$18 Minimum Wage in Anaheim? Not on my watch.

Anaheim voters will soon be asked to sign a petition for a ballot measure that would increase the minimum wage in the Resort District to $18 per hour. Don’t do it. Masked by the notion of securing a living wage for hard working men and women trying to raise a family, this initiative is really part of a grand scheme to force the unionization of thousands of hotel, hospitality, and restaurant workers in Orange County’s tourism hub. Labor unions are not getting what they want, so they are now threatening to exact their vengeance on the entire Resort economy through the ballot box.

At $18 per hour, Anaheim would have the plaintive distinction of having the highest minimum wage in the country – more than even the “progressive” enclaves of San Francisco, Berkeley, Oakland, and San Jose. As the minimum wage policies of those cities demonstrate, these sorts of mandates exacerbate the very problem they set out to address. They do nothing to improve housing affordability or lower the cost of living; instead they have the reverse effect due to the inflationary cost of providing goods and services due to the mandate itself, killing jobs in the process. Further, an artificially high minimum wage floor takes away the incentive for workers to improve their skills and move up the career ladder, and punishes those workers who have worked hard to do just that.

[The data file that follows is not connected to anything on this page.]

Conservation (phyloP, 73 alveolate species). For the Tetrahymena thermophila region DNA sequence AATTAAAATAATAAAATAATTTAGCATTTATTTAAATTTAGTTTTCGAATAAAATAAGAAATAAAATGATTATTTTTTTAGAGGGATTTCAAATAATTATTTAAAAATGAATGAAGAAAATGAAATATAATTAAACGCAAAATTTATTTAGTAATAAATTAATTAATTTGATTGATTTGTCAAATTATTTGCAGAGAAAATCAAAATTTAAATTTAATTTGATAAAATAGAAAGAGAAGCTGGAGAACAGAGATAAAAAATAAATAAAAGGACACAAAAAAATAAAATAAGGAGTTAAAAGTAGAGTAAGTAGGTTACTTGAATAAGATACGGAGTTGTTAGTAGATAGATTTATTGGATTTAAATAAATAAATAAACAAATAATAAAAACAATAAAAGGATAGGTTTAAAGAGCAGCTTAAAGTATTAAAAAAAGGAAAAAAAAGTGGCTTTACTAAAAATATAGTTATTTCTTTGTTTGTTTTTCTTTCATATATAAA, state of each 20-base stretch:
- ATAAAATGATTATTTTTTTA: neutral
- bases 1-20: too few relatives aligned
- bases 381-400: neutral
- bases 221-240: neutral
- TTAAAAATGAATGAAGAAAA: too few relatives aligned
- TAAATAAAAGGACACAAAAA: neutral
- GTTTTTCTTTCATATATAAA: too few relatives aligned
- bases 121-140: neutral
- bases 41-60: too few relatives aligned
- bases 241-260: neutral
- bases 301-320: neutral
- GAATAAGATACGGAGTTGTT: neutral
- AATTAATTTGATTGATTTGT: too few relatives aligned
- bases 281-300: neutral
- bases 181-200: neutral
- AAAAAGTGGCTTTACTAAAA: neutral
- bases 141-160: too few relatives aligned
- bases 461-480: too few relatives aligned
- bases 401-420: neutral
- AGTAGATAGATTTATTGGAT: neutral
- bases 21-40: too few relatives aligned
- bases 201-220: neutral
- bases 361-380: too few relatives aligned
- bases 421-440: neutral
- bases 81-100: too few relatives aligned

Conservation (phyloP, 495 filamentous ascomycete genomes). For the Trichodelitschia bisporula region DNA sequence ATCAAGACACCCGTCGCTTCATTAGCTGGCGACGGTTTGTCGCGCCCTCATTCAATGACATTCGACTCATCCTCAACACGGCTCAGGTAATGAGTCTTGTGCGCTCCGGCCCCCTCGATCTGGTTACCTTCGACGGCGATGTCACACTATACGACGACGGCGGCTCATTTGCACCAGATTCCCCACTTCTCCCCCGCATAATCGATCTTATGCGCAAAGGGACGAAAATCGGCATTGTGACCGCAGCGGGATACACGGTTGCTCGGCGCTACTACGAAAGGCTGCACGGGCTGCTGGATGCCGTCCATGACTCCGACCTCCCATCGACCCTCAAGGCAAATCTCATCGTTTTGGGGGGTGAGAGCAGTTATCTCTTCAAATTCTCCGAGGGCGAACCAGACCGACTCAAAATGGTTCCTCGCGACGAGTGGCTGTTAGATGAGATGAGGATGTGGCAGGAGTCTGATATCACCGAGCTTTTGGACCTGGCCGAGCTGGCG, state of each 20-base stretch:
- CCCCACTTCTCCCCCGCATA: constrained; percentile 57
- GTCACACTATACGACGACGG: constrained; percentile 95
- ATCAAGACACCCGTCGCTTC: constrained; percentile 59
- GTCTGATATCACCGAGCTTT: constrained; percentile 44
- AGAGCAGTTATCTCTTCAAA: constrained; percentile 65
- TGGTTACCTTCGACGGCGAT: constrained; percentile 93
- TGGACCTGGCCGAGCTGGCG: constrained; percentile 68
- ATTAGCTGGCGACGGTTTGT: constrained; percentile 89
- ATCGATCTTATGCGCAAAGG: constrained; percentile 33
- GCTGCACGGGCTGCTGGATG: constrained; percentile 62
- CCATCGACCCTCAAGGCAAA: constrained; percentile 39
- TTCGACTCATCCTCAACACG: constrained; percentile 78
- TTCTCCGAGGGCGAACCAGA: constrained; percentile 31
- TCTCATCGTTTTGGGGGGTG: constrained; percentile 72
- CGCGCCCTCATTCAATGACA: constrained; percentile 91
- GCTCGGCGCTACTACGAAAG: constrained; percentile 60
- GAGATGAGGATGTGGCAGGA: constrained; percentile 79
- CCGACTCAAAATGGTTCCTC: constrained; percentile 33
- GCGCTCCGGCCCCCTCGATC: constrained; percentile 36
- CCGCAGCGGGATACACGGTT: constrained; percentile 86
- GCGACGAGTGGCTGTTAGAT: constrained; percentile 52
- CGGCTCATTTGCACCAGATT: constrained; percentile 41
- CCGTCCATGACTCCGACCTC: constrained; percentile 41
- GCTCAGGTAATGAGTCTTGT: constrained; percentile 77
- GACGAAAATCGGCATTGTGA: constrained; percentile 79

The unions argue that the City of Anaheim has provided economic incentives to some Resort area businesses, such as sales and room tax rebates, and because of that they should be forced to pay more to their workers. These economic incentives are not uncommon among cities, and are used as tools to grow the economy and create new jobs. In Anaheim, these incentives have brought in and will continue to bring in millions of dollars in net new revenue to the City, which goes to fund public safety, parks, utilities, and other vital city services without the need to raise taxes on residents.

As a business owner myself, I am no stranger to these sorts of strong-arm union tactics. In 2014, the Service Employees International Union tried to force the unionization of California’s private in-home care industry by threatening us with a similarly extortive ballot measure. I led the statewide coalition to fight it, and we prevailed. That’s the kind of experience and leadership we need in Anaheim. Our economic prosperity, and therefore the health of our entire city, depends upon it.

Don’t sign the petition.

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